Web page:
The president of the Docklands Victims Association (DVA) has revealed his personal connection with the late Muhammad Ali for the first time.

Former amateur boxer Jonathan Ganesh, who boxed for Broad Street ABC in Shadwell, was severely injured in the 1996 Docklands bomb, leaving his dreams of turning professional in tatters.

While he was recovering from the blast that saw his friends killed and several others disabled, his parents Tim and Patricia wrote a letter to Muhammad asking for an autograph in an effort to help their ailing son recover.

But Muhammad and his wife Lonnie went above and beyond, sending a pair of signed boxing gloves.

Jonathan Ganesh with the autographed boxing gloves

Jonathan said: “After the bomb I was very ill, injured and traumatised. And then one day somebody arrives at the door and drops a off a big box, and inside was a beautiful pair of boxing gloves.

“My mum also got a phone call from Lonnie Ali. They said they were very sad about my injuries and that they were praying for me.

“They didn’t want any publicity for the story. That’s why I’ve kept it a secret for the last 20 years.”

But the correspondence didn’t stop there, as Jonathan would write and receive responses from Lonnie and Muhammad every six months over the next 18 years, with the couple wishing to know about the Poplar man’s recovery and sending him gifts.

The gloves are now kept at the DVA centre in Hackney Wick

In 2002/03 Jon graduated from the Open University with a law qualification and was awarded the Shield of Merit.

To thank the Alis for their help over the years, Jonathan sent them the shield and one of the university’s teddy bears.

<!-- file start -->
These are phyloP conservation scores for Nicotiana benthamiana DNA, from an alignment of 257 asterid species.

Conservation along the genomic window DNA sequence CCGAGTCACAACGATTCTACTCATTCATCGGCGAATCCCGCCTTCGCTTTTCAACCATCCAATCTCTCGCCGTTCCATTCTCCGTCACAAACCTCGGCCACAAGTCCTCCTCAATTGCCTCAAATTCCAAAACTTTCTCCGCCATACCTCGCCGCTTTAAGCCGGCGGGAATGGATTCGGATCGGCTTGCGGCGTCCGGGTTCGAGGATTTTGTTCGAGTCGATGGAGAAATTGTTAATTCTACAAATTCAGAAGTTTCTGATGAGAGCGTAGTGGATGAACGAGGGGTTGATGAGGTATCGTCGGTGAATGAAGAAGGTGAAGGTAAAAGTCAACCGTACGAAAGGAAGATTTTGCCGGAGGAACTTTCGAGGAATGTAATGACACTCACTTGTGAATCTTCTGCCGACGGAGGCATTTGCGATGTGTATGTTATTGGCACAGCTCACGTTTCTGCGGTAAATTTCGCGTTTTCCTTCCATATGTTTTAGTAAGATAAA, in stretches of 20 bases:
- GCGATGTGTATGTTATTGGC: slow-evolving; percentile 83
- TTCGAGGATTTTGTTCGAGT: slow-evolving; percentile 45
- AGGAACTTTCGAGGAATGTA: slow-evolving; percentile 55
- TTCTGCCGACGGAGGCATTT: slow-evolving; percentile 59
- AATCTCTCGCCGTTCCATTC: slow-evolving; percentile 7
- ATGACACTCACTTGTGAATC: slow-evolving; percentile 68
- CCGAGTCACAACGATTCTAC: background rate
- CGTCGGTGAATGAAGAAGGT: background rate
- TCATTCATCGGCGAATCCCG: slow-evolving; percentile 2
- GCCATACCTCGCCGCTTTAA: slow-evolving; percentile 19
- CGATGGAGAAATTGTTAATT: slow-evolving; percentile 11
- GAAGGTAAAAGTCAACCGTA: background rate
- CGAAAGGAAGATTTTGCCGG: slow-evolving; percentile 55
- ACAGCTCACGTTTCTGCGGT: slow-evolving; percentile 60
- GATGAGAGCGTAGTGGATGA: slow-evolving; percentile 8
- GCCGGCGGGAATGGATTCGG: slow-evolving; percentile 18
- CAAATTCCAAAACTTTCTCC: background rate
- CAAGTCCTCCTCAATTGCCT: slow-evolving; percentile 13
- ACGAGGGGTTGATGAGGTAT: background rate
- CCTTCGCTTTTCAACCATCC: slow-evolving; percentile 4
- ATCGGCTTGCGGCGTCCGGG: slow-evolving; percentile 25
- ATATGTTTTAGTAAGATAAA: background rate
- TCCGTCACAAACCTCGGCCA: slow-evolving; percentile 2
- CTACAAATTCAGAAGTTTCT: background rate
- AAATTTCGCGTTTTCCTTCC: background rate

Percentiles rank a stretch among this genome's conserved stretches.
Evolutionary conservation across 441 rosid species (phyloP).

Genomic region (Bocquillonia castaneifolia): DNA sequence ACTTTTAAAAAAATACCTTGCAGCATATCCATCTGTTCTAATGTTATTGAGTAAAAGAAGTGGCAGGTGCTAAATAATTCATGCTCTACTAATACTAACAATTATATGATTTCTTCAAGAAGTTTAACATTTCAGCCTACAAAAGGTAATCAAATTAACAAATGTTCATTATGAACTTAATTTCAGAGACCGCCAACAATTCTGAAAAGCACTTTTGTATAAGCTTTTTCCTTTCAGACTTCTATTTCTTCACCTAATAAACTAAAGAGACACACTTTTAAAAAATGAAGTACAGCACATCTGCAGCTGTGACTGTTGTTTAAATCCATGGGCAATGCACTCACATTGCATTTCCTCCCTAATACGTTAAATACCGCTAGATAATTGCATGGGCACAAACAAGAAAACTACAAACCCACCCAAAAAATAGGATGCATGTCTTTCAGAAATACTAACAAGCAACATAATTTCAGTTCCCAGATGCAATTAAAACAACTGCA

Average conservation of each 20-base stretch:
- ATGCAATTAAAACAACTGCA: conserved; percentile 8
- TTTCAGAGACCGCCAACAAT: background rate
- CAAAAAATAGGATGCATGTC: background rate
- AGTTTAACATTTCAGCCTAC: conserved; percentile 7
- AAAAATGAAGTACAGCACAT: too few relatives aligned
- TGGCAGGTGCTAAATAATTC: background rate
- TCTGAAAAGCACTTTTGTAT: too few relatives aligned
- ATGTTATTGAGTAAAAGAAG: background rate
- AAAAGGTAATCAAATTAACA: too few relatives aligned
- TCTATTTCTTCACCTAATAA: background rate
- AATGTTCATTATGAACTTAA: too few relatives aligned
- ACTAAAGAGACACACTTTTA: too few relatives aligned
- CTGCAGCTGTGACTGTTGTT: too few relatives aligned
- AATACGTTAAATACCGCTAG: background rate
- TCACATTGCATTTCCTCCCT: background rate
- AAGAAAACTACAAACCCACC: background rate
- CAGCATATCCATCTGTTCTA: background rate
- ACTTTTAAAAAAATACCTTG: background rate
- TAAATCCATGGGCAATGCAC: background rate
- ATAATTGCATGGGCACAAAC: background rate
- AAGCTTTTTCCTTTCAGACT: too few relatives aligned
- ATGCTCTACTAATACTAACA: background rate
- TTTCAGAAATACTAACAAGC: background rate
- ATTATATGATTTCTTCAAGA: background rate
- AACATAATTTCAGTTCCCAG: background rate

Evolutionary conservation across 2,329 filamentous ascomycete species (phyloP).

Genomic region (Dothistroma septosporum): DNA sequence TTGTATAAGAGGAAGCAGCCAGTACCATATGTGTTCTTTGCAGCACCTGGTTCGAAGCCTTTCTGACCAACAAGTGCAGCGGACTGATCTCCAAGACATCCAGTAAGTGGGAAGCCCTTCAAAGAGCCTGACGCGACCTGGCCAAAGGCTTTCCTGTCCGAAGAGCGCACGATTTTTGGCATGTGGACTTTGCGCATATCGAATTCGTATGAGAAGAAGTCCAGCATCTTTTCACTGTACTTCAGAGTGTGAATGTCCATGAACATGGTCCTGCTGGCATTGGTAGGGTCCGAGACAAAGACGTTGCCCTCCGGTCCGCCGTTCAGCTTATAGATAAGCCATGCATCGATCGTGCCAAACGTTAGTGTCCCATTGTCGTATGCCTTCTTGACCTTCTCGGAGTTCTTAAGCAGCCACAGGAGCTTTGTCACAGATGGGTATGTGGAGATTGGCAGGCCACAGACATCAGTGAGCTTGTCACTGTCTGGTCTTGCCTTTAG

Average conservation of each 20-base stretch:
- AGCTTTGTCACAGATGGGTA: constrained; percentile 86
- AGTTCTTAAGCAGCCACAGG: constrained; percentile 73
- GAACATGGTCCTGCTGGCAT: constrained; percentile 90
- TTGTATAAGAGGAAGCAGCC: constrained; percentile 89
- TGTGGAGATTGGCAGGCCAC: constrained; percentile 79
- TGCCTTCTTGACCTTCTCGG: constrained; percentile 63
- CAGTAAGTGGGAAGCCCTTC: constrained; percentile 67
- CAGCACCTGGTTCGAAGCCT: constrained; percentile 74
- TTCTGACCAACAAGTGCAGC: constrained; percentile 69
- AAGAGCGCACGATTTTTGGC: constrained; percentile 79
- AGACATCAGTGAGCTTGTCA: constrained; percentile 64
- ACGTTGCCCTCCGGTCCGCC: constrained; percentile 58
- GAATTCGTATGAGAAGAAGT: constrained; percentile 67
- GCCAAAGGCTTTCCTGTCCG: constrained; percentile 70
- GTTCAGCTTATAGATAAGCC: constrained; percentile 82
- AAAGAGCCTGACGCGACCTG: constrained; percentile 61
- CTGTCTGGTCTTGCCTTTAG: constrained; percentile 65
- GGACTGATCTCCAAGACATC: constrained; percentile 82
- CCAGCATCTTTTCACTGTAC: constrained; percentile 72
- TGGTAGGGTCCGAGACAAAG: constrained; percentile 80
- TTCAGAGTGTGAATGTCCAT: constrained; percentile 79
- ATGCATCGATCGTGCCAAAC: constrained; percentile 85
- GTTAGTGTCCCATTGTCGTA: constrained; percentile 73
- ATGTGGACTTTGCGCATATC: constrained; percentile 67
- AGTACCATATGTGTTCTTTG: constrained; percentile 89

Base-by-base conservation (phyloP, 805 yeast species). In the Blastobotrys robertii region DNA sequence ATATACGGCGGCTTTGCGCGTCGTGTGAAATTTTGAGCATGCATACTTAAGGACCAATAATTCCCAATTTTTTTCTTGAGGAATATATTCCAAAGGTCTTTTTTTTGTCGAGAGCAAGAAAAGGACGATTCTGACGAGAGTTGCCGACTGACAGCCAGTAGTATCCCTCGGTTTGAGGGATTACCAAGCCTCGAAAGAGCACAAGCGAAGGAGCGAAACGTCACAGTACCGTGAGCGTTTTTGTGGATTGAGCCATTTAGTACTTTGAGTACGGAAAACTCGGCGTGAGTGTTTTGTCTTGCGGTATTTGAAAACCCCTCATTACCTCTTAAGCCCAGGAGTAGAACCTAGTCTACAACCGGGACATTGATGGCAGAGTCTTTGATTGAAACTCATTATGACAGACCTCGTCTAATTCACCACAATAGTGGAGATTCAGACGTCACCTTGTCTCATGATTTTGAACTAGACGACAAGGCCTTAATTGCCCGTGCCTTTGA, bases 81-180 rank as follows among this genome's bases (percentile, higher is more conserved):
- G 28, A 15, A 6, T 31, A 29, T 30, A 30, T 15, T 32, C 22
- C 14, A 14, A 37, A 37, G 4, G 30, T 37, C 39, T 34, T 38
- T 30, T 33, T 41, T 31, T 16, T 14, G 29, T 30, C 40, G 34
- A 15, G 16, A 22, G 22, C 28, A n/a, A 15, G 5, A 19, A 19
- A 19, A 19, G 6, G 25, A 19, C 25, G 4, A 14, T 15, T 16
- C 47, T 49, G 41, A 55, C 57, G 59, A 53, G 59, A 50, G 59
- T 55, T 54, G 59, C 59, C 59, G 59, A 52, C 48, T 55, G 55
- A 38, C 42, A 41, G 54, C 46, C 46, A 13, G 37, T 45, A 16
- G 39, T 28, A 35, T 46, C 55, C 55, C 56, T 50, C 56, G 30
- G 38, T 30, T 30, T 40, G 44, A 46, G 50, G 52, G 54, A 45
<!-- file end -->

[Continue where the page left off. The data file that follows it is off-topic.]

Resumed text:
The award was later returned to Jon with Muhammad’s autograph on the back.

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The accompanying letter explained that Muhammad wanted Jon to have it as a “symbol of his hard work and achievement” so he could one day share it with his children.

Jonathan was able to see his friend in the flesh on one occasion in Brixton during a visit in 1999 and had been invited to the Muhammad Ali Humanitarian Awards in Louisville in September 2016.

Muhammad Ali poses during the Crystal Award ceremony at the World Economic Forum in 2006 (REUTERS/Andreas Meier)

Of his brief meeting he said: “It was just a 10 second meeting and I was with a group of people. I didn’t want to spoil it for them. But just to be there was enough for me.”

Like many people, Jonathan found out about Muhammad’s death on Friday, June 3, while watching the news.

“I was in tears,” he said. “I was devastated. I got on my knees at 5.30am and I said a prayer. I’m really going to miss him. I’m heartbroken.”

When asked why he was revealing the story now, Jonathan said that he wanted people to see the man behind the boxer.

Muhammad Ali training for his fight with Smoking Joe Frazier in 1971

He said: “I just really want Muhammad to be recognised for his kindness, his compassion and for people to realise that he always thought of the little people.

“He was undoubtedly one of the most sincere and one of the most genuine people. Kind and decent.

“Without his influence, I don’t think I would have gone on to do what I’ve done. The inspiration and kindness he gave me at the most terrible time of my life was amazing.

“I don’t think we’re ever going to see someone like him again.”